The within case was commenced by the United States of America and W. Donald Bell, a special agent of the IRS, by the filing of a petition to enforce the IRS summons issued to Equitable. Therein, petitioners state that "Bell is conducting an investigation of the federal tax liabilities of Angelo DiBiasi for the tax years ending 1974 through 1977 inclusive. Mr. Angelo DiBiasi is a part owner of several Italian Delight Restaurants in Baltimore, Maryland."7  Petitioners also allege: "It was and now is essential to the determination of the tax liabilities of Angelo DiBiasi for the years 1974 through 1977, inclusive,"8  that the records sought by the summons be produced. Mr. Bell, in an affidavit filed with the petition, states that "in his capacity as a special agent, he is assigned to investigate the tax liabilities of Angelo DiBiasi for the tax years 1974 through 1977, inclusive."9 

In his response to the petition, DiVivo as intervenor, admits that DiBiasi was "a part owner of several Italian Delight restaurants in Baltimore, Maryland (the metropolitan area, i. e.), but denies the allegation that Special Agent Bell is conducting a proper investigation of Angelo DiBiasi and states that said "alleged investigation has as One of its purposes, if not the primary purpose, to pressure Angelo DiBiasi into cooperating with the Internal Revenue Service in its investigation of Intervenor-Respondent."10  (Emphasis supplied). Also, in his response, DiVivo takes the following position: "To the extent that the Internal Revenue Service investigation of Angelo DiBiasi, Inter alia, has as One of its purposes to pressure him to cooperate in the Government's investigation of Victor DiVivo, said investigation has an improper purpose and/or is being conducted in bad faith."11  (Emphasis of all but Inter alia supplied).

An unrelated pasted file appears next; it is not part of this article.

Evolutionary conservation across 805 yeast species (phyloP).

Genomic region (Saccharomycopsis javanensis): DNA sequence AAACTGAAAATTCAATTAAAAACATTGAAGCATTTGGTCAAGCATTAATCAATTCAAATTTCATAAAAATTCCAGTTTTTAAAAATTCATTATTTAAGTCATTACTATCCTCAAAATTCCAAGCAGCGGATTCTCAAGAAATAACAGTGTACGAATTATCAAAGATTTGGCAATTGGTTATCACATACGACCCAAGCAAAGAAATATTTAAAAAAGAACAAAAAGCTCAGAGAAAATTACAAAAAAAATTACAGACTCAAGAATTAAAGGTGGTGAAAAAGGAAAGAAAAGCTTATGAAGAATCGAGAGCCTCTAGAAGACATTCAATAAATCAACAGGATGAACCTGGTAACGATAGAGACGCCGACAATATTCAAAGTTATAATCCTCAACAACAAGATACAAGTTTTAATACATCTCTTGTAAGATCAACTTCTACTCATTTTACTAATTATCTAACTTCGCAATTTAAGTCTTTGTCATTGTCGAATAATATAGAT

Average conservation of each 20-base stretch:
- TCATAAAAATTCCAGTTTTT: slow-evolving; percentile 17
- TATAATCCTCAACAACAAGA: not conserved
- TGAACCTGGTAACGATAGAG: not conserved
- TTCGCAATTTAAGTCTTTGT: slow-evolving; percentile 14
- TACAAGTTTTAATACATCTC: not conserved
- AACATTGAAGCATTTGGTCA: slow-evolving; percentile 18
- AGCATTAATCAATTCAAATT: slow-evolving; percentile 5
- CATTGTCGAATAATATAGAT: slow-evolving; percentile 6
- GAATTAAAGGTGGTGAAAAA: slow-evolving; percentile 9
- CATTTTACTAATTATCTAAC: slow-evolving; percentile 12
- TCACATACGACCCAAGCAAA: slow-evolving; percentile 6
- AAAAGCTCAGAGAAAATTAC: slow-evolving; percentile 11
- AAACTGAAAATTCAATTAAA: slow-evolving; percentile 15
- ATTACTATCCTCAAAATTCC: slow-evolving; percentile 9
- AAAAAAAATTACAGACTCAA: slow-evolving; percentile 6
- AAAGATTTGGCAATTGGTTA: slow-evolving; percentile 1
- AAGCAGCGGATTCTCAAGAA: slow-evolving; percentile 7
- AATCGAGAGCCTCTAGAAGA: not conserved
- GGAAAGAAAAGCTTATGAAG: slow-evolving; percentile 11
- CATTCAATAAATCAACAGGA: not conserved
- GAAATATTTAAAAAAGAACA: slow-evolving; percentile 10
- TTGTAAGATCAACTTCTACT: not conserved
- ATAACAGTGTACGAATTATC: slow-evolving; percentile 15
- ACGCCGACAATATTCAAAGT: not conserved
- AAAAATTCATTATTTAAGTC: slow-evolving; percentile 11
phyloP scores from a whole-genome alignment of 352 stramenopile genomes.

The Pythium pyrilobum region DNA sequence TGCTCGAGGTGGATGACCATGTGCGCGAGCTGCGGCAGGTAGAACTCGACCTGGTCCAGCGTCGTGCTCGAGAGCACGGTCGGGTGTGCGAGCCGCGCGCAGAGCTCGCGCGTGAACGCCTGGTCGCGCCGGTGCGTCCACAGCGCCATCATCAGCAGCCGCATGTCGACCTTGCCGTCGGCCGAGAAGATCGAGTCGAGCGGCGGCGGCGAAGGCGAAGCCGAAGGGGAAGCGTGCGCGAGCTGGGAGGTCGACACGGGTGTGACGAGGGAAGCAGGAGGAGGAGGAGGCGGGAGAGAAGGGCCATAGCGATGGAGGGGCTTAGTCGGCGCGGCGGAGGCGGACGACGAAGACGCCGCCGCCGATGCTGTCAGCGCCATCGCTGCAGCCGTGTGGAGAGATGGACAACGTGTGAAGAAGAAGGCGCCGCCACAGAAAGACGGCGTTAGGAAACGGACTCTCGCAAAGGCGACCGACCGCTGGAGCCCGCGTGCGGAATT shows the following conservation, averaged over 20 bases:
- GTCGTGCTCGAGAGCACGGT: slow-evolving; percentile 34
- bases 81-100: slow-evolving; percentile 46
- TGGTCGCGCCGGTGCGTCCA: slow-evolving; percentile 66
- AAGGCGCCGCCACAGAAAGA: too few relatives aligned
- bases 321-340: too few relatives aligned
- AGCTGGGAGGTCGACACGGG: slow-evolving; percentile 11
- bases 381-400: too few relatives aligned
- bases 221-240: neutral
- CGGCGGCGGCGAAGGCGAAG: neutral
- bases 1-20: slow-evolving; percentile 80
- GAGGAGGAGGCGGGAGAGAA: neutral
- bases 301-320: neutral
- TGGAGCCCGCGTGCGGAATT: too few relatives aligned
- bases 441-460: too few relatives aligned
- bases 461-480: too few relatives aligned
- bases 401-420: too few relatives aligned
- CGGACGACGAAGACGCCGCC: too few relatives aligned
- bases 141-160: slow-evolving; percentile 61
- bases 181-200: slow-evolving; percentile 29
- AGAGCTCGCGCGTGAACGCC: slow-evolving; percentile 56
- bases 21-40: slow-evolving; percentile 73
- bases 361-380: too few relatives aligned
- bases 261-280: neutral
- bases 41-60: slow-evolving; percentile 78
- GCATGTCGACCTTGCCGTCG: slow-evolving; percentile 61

In a memorandum filed December 13, 1978, p. 2,12  in support of his opposition to the summons, DiVivo reiterates that "One of the purposes of this investigation, if not the primary purpose, is to pressure DiBiasi into cooperating with the Internal Revenue Service in its investigation of DiVivo * * *." (Emphasis supplied).

During the hearing held on December 15, 1978 before Judge Blair, Agent Bell testified that he was "assigned to conduct the investigation of Angelo DiBiasi * * * around March of 1978," that no recommendations had been made by IRS to the Department of Justice for criminal prosecution of DiBiasi,13  and that before he had taken steps to have issued the summons in question in this case, he had obtained approval from his "group manager."14  On cross-examination, Mr. Bell testified that he had accompanied, as a witness, an agent working on the DiVivo investigation when one or more certain other persons had been questioned.15